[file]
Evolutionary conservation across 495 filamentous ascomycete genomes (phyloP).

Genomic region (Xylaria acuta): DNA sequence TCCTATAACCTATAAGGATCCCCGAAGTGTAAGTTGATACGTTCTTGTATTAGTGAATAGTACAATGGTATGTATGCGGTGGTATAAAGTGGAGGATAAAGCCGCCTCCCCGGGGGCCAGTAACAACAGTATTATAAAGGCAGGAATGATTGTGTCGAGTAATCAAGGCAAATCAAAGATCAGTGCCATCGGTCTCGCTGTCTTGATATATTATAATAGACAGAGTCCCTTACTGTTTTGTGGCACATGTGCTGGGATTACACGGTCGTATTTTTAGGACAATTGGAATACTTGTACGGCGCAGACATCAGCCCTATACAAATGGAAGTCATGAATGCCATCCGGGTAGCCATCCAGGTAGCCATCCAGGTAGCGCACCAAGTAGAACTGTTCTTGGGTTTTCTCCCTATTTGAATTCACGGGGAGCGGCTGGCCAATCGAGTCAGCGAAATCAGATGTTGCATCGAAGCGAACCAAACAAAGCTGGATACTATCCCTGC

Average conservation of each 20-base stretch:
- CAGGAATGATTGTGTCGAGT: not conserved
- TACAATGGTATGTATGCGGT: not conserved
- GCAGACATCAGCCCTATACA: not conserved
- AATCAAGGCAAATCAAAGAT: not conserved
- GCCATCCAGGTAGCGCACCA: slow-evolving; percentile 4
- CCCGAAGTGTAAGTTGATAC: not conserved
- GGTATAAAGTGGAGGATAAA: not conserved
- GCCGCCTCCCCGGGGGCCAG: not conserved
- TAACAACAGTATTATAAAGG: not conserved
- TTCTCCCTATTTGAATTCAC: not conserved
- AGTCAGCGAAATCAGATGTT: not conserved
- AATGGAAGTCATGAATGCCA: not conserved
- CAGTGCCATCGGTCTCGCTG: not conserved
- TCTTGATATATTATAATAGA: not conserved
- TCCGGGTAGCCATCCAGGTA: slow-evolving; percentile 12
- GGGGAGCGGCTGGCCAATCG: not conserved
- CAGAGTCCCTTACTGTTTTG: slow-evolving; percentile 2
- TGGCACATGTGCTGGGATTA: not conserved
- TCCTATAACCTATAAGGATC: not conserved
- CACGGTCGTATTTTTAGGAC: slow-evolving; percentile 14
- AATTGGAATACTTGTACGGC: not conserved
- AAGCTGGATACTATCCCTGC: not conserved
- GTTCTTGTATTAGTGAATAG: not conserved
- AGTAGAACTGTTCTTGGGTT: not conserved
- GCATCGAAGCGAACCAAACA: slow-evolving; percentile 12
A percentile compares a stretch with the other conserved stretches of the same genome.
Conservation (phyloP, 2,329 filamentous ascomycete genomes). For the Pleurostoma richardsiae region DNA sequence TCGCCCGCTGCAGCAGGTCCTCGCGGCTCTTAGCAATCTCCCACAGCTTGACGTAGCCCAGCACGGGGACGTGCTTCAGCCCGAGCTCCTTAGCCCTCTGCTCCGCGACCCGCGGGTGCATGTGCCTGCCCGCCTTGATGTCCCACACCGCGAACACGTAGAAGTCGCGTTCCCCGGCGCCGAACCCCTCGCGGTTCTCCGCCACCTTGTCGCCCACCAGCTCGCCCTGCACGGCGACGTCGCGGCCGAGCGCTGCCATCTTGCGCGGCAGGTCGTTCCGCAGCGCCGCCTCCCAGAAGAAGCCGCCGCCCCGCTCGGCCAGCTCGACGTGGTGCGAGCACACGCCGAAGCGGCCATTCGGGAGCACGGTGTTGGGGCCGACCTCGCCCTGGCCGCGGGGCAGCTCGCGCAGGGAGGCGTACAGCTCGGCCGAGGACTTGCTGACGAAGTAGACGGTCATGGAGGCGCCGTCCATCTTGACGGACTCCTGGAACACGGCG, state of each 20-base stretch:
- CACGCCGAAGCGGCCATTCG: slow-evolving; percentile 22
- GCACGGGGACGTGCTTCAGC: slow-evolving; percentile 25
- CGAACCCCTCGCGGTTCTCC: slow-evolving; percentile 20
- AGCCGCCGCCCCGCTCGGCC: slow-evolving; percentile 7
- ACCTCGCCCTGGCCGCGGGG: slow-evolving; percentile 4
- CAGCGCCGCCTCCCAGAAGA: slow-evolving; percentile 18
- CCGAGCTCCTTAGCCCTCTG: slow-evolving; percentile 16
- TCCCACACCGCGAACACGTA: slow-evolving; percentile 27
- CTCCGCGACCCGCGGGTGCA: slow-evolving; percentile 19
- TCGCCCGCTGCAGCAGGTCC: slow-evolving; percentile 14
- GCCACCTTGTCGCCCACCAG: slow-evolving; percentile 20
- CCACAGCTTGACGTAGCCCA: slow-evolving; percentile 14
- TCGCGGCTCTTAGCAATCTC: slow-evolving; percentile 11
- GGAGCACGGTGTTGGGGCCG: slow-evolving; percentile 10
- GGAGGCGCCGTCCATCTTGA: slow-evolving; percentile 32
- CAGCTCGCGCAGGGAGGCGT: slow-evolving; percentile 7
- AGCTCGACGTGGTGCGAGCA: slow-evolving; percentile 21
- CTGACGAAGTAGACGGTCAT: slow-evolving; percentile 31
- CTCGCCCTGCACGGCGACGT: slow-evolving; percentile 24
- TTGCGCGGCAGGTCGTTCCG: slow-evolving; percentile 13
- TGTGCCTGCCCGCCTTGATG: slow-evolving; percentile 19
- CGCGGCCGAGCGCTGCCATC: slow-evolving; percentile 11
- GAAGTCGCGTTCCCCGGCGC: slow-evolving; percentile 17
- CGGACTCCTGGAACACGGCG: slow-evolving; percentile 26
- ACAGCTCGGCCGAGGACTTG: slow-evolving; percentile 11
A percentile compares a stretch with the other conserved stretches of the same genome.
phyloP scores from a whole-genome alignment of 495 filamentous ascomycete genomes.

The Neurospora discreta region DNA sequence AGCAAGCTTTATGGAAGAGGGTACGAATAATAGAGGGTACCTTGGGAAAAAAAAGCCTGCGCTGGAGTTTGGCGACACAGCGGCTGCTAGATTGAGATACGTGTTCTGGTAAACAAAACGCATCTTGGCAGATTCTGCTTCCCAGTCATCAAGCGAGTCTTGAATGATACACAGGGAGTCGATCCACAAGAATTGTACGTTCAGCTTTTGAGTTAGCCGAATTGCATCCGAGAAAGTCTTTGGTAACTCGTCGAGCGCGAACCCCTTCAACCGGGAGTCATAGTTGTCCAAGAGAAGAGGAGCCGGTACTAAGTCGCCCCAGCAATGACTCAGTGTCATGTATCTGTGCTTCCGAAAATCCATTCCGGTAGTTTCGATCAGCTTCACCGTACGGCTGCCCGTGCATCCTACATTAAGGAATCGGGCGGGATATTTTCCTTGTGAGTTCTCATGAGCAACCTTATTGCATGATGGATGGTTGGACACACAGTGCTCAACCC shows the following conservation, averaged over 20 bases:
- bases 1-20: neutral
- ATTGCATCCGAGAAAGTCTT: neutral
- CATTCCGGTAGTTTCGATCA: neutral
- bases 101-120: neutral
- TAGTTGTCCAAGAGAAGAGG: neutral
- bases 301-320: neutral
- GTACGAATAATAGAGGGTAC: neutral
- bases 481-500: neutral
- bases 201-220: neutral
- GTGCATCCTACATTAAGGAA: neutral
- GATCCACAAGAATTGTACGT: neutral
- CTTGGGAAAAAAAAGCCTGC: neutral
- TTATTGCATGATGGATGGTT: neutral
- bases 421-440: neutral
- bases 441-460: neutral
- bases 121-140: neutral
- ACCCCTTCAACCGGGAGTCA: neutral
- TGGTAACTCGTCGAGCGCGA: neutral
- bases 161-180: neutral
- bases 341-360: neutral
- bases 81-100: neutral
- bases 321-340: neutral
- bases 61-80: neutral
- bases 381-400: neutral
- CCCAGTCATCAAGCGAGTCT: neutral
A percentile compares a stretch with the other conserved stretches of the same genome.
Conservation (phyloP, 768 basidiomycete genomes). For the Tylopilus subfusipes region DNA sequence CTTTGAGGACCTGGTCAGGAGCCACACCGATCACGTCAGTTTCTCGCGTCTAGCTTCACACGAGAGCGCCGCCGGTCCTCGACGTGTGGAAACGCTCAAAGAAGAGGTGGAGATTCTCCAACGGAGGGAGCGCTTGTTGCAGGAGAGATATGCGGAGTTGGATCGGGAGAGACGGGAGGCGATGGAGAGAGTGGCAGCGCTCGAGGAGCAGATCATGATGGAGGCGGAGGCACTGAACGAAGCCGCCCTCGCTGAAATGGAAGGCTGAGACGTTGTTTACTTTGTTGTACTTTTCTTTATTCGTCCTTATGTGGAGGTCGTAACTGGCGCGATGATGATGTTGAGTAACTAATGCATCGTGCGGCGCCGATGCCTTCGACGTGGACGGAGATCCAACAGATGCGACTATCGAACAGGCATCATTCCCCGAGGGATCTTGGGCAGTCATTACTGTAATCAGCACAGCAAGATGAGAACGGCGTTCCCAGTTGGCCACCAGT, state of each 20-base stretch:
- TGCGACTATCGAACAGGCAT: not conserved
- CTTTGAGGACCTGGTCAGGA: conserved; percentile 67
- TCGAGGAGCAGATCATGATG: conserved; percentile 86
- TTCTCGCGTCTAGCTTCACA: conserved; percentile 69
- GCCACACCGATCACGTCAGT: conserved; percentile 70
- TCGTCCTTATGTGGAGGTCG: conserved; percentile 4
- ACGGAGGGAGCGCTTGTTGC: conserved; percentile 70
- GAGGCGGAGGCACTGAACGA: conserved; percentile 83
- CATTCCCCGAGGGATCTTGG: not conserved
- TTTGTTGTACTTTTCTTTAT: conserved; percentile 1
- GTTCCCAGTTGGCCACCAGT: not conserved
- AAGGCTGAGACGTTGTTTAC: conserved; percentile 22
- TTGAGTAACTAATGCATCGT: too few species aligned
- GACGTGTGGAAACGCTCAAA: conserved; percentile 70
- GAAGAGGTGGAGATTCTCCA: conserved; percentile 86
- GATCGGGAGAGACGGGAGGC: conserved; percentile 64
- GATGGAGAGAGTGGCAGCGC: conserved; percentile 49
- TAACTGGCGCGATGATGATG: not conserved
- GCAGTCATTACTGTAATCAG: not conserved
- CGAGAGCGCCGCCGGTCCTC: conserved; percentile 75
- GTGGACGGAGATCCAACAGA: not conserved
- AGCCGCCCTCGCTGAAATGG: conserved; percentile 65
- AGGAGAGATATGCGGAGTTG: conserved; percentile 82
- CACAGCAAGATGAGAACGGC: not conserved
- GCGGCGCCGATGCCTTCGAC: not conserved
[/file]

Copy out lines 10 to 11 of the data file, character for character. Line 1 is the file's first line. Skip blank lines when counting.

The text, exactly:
- GGTATAAAGTGGAGGATAAA: not conserved
- GCCGCCTCCCCGGGGGCCAG: not conserved